Amid the excitement of a pregnancy, few parents-to-be imagine they will find themselves caring for premature baby. In the UK, 7%-8% of births are preterm, while the figure is slightly higher in the US – between 11% and 13%.
Almost two thirds of multiple deliveries – twins, triplets or more – are preterm, but in all around four fifths of premature births are not anticipated. It therefore makes sense to know what to expect if your baby ends up being delivered early.
A premature baby is a baby born more than three weeks before their estimated due date – so before the 37th week of pregnancy. Obviously, there will be different challenges and health issues to cope with depending on how early your baby is born, but some basic information will help you be better prepared.
A premature baby will usually weigh 5lb (2.26kg) or less. For comparison, most babies born from 37 weeks onwards weigh anything between 5lb 8oz (2.2kg) and 8lb 13oz (3.5kg). According to the World Health Organisation, the average is 7lb 6oz (2.95kg) for male babies and 7lb 2oz (2.83kg) for females.
Current medical science means most babies born after 28 weeks and weighing more than 2lb 3oz (1kg) have an almost 100% chance of survival. Of those born after 30 weeks, eight in ten have minimal long-term health or development problems.
Babies born before 28 weeks tend to have more serious and complicated problems and will need intensive care and treatment.
The earlier a baby is born, the smaller he will be and the larger his head will look in relation to his body. His skin will be thin and transparent as he’ll have little body fat. You may even be able to see the blood vessels beneath it. He may have fine hair on his back and shoulders, called lanugo.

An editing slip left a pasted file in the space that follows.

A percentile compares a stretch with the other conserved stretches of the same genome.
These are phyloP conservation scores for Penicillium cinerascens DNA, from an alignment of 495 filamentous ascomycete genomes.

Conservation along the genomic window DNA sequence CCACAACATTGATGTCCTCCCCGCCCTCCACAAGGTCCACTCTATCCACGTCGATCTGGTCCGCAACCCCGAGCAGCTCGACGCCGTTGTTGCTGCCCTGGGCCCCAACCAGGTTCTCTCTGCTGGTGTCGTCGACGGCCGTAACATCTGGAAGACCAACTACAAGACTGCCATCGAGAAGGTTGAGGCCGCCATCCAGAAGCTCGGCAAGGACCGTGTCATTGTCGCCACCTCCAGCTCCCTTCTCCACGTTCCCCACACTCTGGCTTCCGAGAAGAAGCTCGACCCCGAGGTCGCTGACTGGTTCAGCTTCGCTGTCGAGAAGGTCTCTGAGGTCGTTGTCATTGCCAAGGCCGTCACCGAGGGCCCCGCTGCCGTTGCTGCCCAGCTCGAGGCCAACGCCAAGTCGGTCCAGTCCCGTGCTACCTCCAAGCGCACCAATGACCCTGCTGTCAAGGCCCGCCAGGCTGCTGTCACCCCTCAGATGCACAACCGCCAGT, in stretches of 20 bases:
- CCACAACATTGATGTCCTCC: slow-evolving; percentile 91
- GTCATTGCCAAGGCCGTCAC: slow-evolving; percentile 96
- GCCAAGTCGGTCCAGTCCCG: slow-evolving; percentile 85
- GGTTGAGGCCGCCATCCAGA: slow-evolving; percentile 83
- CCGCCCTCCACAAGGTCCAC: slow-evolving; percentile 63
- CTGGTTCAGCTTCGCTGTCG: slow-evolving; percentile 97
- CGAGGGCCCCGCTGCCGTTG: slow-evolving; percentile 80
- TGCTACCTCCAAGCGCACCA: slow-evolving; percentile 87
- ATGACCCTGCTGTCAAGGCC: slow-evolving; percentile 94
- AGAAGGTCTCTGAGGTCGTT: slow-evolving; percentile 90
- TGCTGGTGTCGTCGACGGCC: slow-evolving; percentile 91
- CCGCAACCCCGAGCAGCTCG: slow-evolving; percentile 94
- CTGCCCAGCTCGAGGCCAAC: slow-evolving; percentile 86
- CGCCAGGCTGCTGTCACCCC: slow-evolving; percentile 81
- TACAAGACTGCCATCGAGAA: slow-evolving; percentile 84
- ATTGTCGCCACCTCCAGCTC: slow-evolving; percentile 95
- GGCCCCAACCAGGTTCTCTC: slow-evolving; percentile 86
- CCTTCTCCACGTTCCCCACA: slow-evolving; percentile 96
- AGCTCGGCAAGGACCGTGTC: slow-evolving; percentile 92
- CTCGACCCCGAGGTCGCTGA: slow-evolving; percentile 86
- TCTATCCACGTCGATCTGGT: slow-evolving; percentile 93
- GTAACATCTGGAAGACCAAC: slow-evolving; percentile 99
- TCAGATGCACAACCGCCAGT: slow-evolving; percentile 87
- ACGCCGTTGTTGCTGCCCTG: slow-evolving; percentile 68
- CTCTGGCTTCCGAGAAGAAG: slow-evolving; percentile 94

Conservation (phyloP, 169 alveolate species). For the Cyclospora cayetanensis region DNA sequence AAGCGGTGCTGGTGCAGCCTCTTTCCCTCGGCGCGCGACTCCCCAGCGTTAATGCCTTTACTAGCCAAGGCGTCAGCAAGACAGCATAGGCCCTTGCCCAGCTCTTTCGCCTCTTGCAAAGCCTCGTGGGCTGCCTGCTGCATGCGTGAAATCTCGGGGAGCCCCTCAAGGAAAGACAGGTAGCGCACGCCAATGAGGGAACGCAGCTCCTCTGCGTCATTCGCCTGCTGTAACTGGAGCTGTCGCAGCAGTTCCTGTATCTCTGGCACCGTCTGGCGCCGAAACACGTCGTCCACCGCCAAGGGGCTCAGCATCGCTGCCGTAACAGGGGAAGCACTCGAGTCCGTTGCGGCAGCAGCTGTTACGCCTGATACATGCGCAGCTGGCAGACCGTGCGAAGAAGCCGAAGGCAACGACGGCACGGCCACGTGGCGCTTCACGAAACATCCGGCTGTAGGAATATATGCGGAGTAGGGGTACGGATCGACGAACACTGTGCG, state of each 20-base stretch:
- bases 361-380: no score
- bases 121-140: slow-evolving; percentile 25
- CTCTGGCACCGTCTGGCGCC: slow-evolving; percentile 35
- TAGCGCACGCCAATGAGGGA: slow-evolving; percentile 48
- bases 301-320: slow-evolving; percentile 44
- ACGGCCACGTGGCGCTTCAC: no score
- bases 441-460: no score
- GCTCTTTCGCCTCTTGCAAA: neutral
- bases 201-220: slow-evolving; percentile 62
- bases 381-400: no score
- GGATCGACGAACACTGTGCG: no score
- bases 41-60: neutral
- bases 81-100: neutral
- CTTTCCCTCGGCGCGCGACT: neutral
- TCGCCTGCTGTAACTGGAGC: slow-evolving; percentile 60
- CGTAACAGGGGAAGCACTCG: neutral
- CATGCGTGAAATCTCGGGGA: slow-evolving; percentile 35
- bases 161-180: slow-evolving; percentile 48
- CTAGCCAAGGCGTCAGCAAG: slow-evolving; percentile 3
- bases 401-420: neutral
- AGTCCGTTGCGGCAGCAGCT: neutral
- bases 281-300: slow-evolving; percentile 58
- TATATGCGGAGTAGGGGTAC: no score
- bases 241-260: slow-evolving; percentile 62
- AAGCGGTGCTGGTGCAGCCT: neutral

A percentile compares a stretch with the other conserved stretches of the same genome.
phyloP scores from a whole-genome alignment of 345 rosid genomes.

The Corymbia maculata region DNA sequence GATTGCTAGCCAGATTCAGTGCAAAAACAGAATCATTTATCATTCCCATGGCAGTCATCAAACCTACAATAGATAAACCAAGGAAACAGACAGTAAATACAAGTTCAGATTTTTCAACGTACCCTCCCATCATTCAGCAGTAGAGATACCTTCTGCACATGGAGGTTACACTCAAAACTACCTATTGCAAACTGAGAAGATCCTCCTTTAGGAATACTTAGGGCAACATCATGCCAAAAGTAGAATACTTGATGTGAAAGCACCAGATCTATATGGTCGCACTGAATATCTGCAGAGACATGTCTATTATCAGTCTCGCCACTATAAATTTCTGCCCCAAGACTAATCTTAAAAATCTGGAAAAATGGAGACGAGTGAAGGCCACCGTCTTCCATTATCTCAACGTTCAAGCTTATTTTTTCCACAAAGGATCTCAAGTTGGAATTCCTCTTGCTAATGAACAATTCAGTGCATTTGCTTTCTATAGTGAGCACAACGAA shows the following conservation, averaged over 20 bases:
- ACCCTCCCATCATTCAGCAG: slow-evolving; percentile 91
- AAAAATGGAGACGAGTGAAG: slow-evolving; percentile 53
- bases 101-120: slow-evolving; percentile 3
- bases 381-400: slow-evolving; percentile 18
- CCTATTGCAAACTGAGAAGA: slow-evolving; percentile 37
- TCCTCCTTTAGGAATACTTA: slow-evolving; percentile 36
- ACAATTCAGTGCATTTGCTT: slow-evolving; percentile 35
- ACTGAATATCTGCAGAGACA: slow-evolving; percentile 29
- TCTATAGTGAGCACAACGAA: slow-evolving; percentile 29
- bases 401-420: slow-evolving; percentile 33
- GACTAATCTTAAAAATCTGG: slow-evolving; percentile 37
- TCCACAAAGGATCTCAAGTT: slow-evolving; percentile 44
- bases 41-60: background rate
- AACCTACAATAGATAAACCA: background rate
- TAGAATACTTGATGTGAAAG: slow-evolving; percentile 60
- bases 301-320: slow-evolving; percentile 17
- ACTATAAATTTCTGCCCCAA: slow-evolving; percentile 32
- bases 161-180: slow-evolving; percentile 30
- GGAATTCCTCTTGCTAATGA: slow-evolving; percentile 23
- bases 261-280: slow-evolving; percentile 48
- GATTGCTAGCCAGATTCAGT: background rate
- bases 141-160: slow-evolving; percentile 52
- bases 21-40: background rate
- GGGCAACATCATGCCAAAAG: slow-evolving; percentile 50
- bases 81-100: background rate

Your premature baby’s features will probably look sharper than those of most full-term babies. He’s also unlikely to be covered in the white, cheesy vernix most newborns have as this isn’t produced until late pregnancy.
The lack of protective fat means premature babies soon get cold at normal room temperatures, which is why after birth they need to be placed in an incubator or under a special heating device.
A premature baby’s respiratory system is still immature, so you’ll probably notice she has some trouble breathing. She will likely cry very softly, if at all.
Breathing difficulties can cause problems in babies who are more than two months premature. There may not be enough oxygen reaching the vital organs, which are still developing. In these cases, your baby will be kept under close observation and may need additional oxygen, a ventilator or other special care.
Coping with stress
After going through pregnancy and looking forward to meeting your baby, seeing him whisked away to the special care unit is incredibly tough. Even though you know it’s the best place for him, your body is crying out to hold him or feed him. You want to care for him and have him with you.
Ask to see your baby as soon as possible after delivery. Spend as much time with him in the special care unit as both his condition and yours allow. Even if you can’t hold him yet, you can talk to him and may be able to touch him.
If you were hoping to breastfeed, you might feel especially bereft. Ask if you can express milk to be given to your baby through his feeding tube or in a bottle until you are able to feed him directly. The nurses will be able to help you.
You should be prepared for the likelihood that you’ll be ready to go home before your baby. Leaving him in hospital will be difficult but remember he’s in the best place to get the care he needs at this stage. You’ll be able to visit and spend as much time with him as you like, and it’s a good idea to read up on what to expect once he’s home with you.
When your baby can breathe on his own and maintain his body temperature, and when he can feed from the breast or bottle and is gaining weight, you’ll be able to take him home and begin to enjoy being a family.